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American Eels in the St. Lawrence River System – Going, Going, Gone?

January 29th, 2019 | Posted by Margaret Hummel

At this Saturday’s 30th Annual Winter Environmental Conference, Dr. John Casselman will speak about the American eel, a species that was once very abundant in the St. Lawrence River system, making up half of the inshore fish biomass and was of great importance to First Nations communities. Learn about the American eel, an elusive and highly migratory species that spawns in the Sargasso Sea and matures in the continental waters of North America but whose population has catastrophically declined in recent years. What is unique about this important indicator species and are they going, going, gone?

Dr. John Casselman is an adjunct professor in the Biology Department at Queen’s University in Kingston, Ontario. Casselman is a fisheries ecologist and environmental physiologist who has numerous publications in the primary literature, reports, and book chapters on numerous aspects of fisheries science. He has published and presented widely on eels, climate change, fish and fisheries and has received numerous awards, including, in 2008, the American Fisheries Society prestigious Award of Excellence.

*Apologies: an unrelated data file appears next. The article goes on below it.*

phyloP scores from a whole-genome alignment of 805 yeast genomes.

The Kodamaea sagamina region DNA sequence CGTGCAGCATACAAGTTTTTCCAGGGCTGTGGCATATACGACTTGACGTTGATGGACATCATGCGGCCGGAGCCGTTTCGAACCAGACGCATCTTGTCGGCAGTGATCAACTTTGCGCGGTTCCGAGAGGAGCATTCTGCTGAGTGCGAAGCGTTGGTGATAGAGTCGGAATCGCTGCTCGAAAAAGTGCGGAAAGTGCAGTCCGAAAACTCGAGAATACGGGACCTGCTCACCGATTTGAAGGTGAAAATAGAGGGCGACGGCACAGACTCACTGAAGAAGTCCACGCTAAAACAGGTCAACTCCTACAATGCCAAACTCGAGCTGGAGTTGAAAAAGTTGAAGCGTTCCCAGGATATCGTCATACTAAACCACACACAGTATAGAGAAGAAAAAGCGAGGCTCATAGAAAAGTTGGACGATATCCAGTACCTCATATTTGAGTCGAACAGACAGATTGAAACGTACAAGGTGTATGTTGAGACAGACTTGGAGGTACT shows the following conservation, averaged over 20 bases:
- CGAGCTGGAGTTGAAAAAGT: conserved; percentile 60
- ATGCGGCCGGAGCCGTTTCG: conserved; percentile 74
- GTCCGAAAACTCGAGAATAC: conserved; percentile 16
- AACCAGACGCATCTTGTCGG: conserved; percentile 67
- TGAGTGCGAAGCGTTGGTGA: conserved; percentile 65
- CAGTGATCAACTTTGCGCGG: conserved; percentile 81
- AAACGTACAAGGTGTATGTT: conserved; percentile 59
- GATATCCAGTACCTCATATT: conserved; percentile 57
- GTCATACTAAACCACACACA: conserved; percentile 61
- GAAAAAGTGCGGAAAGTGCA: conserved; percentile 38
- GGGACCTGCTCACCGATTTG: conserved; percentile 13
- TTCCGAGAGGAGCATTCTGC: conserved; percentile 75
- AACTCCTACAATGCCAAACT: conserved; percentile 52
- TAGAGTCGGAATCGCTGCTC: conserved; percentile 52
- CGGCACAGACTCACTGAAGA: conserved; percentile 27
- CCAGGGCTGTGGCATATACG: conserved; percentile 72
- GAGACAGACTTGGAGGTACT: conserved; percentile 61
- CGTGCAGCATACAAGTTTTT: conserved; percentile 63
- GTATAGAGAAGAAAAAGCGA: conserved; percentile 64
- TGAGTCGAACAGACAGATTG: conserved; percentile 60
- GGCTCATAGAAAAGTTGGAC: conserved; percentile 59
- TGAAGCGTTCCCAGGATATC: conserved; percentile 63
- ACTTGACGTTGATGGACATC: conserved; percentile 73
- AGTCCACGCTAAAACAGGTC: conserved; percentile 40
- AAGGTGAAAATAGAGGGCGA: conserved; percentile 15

Other speakers at the Conference will include:

  • Peter Annin will analyze the future of Great Lakes water diversion management.
  • Dr. Sherri “Sam” Mason will discuss the realities of plastic pollution right here, right now in the Great Lakes region.
  • Evie Brahmstedt will describe her ongoing research about mercury in St. Lawrence wetlands.
  • Elaine Tack will present It’s Hard to be a Tern, her short film exploring Save The River’s common tern restoration program.
  • Chad Lord will explore the threat of Asian carp and what can be done to keep these invasive fish out of the Great Lakes.

Hear Dr. Casselman speak Saturday, February 2 at the WEC, hosted at Clayton’s 1000 Islands Harbor Hotel. Call (315) 686-2010 to register; $50 conference fee includes morning coffee and pastries, lunch, afternoon snack, and light appetizers during cocktail hour (cash bar). Click here for the registration form. 

New this year: for those unable to make the trip to Clayton, we will be hosting a professional live stream of the WEC. In order to support this exciting new offering, there is a suggested donation of $25. The hyperlink for the live stream will be emailed the week of the conference.

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